Is This The Death of Deepwater?

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BP's (NYSE: BP  ) woeful failure to stem the flow of hydrocarbons into the Gulf of Mexico has now truly begun to cascade into plummeting stock prices for other Gulf-heavy producers like Anadarko Petroleum (NYSE: APC  ) .

Although Anadarko's 25% stake in the offending BP-operated well may account for a portion of Tuesday's 16% intraday free fall from the preholiday close -- which punctuates a 40% overall share-price decline since the tragedy began -- some of this weakness undoubtedly peers forward into the abyss of the vast unknown.

The entire oil industry has been forced to confront its undeniable and collective lack of preparedness for addressing a major deepwater catastrophe, and reasonable folks around the world find themselves wondering just what the heck we've been thinking by allowing deepwater production to flourish as it has without the necessary capabilities in place.

When a company resorts to seemingly silly measures like deploying golf balls and old tires to plug a gushing geyser of subsea oil and gas, it highlights an apparent ocean of disconnect between modern society's unwavering thirst for oil and our capacity to safeguard entire ecosystems from the risk of catastrophic spills.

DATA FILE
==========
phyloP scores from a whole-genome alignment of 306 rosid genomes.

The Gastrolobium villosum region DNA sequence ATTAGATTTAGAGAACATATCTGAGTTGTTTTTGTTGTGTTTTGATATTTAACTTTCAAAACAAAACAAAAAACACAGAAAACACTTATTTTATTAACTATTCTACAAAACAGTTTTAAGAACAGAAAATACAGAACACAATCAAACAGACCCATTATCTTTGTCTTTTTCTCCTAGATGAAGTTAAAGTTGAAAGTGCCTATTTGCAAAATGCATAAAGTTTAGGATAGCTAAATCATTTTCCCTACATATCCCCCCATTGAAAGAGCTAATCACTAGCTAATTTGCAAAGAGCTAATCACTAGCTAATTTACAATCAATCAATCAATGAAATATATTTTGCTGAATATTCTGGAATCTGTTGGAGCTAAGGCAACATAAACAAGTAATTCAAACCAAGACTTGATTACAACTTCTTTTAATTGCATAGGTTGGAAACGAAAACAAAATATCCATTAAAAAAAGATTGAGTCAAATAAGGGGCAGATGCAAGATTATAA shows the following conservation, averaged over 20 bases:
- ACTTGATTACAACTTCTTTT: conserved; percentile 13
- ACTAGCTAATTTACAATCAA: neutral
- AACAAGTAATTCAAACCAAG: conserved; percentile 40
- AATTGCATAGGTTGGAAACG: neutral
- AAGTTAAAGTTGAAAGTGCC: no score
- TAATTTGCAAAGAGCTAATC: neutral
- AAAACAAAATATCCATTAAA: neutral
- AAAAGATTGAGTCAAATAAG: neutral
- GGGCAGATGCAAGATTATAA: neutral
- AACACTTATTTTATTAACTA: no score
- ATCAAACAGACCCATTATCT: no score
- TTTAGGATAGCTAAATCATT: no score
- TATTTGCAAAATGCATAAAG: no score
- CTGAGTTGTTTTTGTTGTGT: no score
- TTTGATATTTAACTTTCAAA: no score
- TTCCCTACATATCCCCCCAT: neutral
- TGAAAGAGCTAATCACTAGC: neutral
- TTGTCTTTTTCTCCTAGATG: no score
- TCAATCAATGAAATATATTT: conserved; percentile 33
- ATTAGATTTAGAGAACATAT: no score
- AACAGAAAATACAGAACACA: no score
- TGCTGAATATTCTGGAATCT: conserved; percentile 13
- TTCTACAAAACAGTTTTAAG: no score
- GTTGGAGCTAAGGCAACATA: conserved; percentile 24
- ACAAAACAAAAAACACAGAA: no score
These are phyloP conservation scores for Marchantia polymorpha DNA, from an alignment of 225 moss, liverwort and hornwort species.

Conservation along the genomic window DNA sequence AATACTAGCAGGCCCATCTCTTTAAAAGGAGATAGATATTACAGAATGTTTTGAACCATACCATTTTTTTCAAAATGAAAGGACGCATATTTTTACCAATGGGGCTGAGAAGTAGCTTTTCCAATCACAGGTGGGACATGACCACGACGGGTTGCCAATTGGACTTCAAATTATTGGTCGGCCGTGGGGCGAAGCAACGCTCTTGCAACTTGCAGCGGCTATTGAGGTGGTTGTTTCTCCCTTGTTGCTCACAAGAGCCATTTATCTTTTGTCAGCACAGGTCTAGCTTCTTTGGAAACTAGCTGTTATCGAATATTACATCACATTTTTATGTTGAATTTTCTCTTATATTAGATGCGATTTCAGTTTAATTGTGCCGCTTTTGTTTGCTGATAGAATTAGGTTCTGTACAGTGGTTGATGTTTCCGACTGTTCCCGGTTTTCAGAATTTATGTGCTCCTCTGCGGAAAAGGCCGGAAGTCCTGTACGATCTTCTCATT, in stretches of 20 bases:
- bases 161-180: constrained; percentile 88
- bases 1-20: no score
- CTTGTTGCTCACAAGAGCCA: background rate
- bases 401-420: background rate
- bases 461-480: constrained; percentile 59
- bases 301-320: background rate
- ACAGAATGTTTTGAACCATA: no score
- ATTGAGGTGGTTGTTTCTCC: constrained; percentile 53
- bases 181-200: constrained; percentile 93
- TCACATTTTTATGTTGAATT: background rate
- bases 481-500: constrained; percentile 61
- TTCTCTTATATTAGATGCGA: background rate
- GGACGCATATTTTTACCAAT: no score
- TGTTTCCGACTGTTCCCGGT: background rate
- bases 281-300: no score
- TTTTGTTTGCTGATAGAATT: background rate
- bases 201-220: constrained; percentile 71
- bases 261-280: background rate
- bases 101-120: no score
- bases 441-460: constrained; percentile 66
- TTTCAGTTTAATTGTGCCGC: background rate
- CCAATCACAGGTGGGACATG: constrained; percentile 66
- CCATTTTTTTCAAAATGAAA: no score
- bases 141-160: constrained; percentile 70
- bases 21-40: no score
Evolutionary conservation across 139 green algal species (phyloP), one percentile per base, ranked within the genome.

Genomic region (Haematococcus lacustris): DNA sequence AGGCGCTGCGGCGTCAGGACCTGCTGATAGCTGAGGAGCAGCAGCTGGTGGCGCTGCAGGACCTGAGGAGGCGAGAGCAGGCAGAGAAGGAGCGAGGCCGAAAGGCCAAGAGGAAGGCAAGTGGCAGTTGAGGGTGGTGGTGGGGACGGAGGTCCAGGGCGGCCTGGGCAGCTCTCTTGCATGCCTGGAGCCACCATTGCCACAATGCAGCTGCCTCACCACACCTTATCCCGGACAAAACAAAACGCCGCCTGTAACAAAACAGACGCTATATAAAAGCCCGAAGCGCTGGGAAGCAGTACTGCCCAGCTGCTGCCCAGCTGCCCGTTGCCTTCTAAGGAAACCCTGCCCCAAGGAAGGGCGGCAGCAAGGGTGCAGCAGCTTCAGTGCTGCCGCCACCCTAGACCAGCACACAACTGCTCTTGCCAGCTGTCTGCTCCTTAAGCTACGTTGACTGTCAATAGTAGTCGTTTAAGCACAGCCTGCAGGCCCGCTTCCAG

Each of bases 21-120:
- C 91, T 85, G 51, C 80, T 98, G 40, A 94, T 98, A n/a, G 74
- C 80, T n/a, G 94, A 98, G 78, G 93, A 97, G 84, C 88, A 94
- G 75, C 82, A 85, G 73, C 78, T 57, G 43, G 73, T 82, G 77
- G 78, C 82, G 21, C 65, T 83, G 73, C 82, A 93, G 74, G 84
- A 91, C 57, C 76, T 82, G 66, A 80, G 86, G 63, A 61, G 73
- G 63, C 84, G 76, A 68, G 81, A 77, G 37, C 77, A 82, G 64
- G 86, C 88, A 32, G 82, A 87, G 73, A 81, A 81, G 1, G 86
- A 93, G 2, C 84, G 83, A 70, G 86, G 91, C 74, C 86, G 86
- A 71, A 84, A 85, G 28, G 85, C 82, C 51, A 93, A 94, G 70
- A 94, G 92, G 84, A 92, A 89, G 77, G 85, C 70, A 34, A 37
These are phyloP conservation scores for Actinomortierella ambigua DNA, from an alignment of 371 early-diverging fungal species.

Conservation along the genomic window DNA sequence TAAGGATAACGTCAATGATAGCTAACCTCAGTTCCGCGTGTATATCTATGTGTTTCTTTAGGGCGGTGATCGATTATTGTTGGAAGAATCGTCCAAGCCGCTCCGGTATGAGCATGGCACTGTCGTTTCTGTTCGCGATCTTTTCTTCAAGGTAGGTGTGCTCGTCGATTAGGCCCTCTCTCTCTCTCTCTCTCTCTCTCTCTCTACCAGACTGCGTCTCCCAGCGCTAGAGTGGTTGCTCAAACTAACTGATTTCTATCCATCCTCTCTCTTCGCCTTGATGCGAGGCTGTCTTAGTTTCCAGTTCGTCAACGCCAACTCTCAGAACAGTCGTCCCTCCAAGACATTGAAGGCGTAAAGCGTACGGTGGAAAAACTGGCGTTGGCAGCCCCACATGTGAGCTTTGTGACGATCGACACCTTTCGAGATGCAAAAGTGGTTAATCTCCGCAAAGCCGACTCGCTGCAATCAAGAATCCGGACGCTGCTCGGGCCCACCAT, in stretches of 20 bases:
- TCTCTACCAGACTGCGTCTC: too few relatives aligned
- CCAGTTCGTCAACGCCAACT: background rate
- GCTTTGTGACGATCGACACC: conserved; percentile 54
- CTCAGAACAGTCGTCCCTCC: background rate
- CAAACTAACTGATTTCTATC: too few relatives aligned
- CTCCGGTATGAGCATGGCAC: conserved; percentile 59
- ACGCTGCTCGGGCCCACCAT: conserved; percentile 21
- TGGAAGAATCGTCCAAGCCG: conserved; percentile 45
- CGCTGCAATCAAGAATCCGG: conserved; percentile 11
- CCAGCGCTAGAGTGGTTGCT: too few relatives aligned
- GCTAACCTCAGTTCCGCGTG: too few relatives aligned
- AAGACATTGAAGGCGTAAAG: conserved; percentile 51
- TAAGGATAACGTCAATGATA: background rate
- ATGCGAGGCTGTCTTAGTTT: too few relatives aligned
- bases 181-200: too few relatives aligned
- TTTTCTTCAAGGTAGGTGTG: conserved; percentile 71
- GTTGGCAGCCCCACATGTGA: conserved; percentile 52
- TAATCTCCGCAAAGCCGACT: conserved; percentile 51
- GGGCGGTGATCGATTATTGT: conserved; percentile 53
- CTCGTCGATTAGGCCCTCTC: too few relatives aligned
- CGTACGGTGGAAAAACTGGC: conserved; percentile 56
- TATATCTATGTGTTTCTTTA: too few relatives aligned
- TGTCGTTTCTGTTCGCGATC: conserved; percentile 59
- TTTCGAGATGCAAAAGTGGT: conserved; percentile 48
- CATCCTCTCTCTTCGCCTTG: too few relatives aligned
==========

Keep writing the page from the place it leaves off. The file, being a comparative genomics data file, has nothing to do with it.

Just as the Exxon Valdez disaster precipitated the Oil Pollution Act of 1990 (OPA), the present disaster will undoubtedly yield a regulatory response that will alter the operating landscape for the deepwater drilling industry in fundamental ways. Already this week, we've seen President Obama's six-month moratorium on Gulf of Mexico deepwater permits lead explorer Cobalt International Energy (NYSE: CIE  ) to declare force majeure on a rig leased from Diamond Offshore (NYSE: DO  ) .

Reflecting these sweeping implications for the deepwater segment at large, and the considerable uncertainty created thereby, the cost of insuring against a default on debt by even an energy services behemoth like Halliburton (NYSE: HAL  ) rose sharply on Tuesday. Halliburton shares cratered by more than 11% in response.

At a time when the entire world is grappling with the appropriate questions that are triggered by an environmental disaster of this magnitude, tracking the investment implications can leave a strange taste in the mouth. Nonetheless, real people have real money tied up in these stocks and must continue to make informed decisions.

I believe that plenty of companies are receiving deserved revaluations to account for the calamity, even dry bulk operator DryShips (Nasdaq: DRYS  ) -- which is on the hook for four deepwater drill ships presently under construction -- is vulnerable under the circumstances.